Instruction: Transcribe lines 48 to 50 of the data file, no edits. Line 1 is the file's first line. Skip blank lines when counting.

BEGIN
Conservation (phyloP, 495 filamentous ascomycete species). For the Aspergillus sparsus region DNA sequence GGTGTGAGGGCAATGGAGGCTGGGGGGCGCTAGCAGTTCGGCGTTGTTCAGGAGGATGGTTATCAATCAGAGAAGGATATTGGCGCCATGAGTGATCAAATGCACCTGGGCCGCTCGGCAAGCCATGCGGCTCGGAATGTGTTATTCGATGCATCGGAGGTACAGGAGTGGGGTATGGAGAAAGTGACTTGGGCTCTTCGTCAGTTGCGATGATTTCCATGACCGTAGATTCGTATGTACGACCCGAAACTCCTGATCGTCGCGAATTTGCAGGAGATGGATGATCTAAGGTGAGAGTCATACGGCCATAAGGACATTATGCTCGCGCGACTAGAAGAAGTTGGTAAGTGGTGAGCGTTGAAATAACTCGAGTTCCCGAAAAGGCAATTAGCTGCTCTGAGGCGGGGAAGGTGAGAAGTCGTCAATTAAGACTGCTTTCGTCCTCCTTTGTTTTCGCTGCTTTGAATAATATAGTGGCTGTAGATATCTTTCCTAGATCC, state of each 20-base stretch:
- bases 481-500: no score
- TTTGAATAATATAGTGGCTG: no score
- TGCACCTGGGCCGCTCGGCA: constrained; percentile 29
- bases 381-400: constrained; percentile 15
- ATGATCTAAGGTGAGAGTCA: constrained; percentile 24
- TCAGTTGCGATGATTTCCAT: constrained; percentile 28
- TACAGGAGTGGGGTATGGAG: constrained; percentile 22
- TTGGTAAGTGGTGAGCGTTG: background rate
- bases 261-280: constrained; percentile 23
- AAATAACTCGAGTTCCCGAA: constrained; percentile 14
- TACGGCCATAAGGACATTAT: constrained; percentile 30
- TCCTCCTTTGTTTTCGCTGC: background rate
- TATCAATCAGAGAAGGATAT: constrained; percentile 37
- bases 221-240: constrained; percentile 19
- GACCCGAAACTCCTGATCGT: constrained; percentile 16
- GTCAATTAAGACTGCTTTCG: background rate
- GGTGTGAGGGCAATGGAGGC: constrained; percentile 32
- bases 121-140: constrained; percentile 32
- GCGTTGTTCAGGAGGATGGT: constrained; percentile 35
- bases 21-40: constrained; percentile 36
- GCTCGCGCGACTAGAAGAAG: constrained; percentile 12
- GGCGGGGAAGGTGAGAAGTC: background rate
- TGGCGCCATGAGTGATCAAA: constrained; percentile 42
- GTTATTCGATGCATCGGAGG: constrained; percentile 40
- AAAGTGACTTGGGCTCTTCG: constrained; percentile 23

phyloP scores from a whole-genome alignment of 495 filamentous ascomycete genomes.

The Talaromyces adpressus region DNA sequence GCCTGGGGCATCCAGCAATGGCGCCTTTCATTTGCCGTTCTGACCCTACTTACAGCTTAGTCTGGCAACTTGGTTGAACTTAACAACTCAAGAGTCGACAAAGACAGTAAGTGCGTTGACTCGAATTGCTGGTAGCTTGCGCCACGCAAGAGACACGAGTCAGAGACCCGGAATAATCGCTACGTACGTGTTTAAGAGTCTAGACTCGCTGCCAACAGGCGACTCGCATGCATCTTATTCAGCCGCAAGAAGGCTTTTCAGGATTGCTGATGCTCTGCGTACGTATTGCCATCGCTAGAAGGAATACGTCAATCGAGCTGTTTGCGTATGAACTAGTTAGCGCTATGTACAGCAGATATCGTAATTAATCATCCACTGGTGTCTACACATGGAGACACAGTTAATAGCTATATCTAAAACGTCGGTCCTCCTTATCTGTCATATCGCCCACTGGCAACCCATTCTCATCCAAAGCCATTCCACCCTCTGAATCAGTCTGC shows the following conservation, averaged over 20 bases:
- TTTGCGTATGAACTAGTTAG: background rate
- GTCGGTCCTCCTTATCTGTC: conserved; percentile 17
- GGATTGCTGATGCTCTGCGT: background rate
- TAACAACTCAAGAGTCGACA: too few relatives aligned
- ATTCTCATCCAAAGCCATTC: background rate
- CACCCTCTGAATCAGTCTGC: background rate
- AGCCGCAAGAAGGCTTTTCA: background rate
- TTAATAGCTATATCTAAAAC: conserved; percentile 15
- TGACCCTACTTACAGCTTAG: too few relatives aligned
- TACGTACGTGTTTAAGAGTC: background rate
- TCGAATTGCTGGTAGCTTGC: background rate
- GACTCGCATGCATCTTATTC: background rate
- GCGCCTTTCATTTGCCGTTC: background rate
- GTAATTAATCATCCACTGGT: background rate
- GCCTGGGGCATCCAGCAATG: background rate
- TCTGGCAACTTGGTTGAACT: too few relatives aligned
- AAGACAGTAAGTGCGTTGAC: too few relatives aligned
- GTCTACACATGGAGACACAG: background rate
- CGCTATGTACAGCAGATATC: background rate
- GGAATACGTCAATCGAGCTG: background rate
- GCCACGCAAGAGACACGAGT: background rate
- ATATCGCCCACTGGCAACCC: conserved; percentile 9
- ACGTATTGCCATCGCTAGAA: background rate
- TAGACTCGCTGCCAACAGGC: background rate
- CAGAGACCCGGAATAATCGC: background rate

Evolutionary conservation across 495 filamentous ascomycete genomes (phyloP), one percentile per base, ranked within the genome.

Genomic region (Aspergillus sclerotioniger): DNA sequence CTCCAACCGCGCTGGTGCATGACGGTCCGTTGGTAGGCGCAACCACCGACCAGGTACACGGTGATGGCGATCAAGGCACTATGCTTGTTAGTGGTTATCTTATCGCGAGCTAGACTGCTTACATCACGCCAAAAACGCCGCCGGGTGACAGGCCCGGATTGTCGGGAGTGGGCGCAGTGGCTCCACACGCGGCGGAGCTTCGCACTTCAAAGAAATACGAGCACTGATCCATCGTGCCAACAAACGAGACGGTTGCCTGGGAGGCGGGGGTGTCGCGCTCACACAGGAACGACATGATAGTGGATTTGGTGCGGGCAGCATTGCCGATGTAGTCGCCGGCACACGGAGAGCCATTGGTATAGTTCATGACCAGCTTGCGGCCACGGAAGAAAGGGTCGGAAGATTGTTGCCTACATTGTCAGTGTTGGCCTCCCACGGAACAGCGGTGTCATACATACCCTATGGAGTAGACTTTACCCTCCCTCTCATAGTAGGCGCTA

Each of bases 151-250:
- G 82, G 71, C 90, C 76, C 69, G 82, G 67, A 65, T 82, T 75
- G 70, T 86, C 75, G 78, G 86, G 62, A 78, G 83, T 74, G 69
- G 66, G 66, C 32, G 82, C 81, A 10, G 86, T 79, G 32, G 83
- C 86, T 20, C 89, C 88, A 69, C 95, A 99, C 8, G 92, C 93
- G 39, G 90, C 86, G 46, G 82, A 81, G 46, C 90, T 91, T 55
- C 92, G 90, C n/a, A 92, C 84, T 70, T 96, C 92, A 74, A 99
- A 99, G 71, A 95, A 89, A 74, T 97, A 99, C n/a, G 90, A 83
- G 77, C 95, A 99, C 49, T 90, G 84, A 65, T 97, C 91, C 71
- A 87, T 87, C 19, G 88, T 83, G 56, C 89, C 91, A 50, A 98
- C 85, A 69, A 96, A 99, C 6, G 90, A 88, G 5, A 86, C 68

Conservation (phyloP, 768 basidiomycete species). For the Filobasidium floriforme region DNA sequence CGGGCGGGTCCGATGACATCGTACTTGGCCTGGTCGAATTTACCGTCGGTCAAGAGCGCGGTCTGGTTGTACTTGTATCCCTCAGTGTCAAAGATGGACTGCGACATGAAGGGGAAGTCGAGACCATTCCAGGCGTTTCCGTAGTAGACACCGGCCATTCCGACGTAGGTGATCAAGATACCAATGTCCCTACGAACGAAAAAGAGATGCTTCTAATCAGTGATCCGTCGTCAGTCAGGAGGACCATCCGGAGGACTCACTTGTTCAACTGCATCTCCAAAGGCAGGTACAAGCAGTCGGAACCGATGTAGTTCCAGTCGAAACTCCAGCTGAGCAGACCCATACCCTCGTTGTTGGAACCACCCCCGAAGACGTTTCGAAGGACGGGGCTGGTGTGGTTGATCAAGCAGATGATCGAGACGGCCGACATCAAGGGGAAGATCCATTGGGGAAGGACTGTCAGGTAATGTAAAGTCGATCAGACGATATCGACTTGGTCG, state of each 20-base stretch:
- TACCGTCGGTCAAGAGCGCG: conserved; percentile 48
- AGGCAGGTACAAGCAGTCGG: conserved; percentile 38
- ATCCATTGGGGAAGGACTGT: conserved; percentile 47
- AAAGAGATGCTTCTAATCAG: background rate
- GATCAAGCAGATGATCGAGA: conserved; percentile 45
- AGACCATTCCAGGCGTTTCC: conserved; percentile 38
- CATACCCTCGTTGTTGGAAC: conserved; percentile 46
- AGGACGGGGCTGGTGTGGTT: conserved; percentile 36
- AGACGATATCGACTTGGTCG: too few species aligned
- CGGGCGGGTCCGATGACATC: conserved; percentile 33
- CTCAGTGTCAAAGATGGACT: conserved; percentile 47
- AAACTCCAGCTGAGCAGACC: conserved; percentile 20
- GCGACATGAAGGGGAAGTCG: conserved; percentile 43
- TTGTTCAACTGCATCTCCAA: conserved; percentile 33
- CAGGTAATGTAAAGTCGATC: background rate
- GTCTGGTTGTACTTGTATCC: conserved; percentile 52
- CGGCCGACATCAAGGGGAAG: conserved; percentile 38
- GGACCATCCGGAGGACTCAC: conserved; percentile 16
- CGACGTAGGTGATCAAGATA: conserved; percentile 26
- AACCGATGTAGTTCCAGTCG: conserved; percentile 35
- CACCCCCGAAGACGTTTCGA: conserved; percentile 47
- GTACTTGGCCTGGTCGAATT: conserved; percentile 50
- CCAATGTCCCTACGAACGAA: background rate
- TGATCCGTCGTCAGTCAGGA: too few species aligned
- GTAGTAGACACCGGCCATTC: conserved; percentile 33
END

- GGAATACGTCAATCGAGCTG: background rate
- GCCACGCAAGAGACACGAGT: background rate
- ATATCGCCCACTGGCAACCC: conserved; percentile 9